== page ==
Eye on Ellis County

Neal White

As a friendly reminder, the countywide burn ban is still in effect.

And in order to avoid any misunderstanding with the ordinance, itís an all-inclusive law that applies to everyone.

It means no outdoor burning.

No burning trash.

No open fire pits.

No fireworks.

While I havenít heard of anyone being cited for grilling a hamburger on their grill, area fire officials are urging residents to have a charged water hose on standby while grilling just in case an errant spark catches the grass on fire.

Itís that dry.

For those who have been holed up inside an air conditioned building since April, we have now set the record as the third hottest summer on record with no relief in sight as we continue to gain ground on the top two spots.

A state of disaster has been declared for nearly every county in Texas ó including Ellis County ó due to the damage caused by wildfires and the drought.

Itís so dry, last weekend most of the state was actually hoping Tropical Storm Don would make landfall in Texas and bring with it much needed rain.

Itís serious.

Just ask our local firefighters who have been literally hopping from one grass fire to the next ó not only to contain each blaze, but putting their lives on the line in an effort to keep the fire from destroying homes, businesses and buildings.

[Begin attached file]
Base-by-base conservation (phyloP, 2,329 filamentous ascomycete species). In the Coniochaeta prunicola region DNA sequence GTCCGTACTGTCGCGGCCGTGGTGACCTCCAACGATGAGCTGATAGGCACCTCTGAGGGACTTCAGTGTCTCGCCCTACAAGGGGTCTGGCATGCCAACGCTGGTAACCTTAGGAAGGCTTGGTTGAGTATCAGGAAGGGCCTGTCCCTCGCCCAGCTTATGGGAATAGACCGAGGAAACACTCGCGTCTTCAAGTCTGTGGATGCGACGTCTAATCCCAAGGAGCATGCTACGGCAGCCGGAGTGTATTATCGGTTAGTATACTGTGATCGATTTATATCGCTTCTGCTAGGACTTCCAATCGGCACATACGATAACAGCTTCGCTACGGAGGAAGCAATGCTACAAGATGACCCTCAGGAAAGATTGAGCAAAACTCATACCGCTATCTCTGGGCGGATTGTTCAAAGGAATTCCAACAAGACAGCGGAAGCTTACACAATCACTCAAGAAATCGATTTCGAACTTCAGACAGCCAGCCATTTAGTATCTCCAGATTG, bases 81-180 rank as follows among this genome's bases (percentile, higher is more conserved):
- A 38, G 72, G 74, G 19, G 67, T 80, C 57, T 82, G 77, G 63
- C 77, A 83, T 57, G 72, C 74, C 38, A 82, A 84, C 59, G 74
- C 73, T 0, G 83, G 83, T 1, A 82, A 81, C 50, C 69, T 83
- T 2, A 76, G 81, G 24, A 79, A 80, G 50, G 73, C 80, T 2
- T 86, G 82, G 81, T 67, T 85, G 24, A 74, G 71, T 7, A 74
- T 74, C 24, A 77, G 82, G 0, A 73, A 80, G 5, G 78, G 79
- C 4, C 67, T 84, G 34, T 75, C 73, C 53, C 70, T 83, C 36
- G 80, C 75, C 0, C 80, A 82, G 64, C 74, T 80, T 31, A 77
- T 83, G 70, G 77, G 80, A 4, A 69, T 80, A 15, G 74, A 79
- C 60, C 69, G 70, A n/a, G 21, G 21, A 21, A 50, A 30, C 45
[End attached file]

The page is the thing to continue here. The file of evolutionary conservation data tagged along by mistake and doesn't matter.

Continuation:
Due to the heat and drought, itís a tenderbox. All it takes is one spark from an outdoor fire, a carelessly tossed cigarette or even a malfunctioning vehicle to set off a wild fire that puts lives and property in peril.

Most folks understand the danger and abide by the ban ordinance.

For whatever reason, ignorance or hubris, there are a few who think they are above the law.

Unfortunately, the decision to violate the burn ban places themselves and everyone else in danger.

And for the record, the burn ban is not just a suggestion. It does have teeth.

Depending on the severity of the incident, violators are subject to a penalty that ranges from a misdemeanor offense with a $500 fine up to a felony charge with a maximum punishment of a $50,000 fine and prison time.

Until the rain returns and quenches our parched soil, letís all follow the ban.

We all have a role to play in protecting our lives and property.

Neal White is the Editor of Waxahachie Newspapers Inc. Contact Neal at neal.white@wninews.com.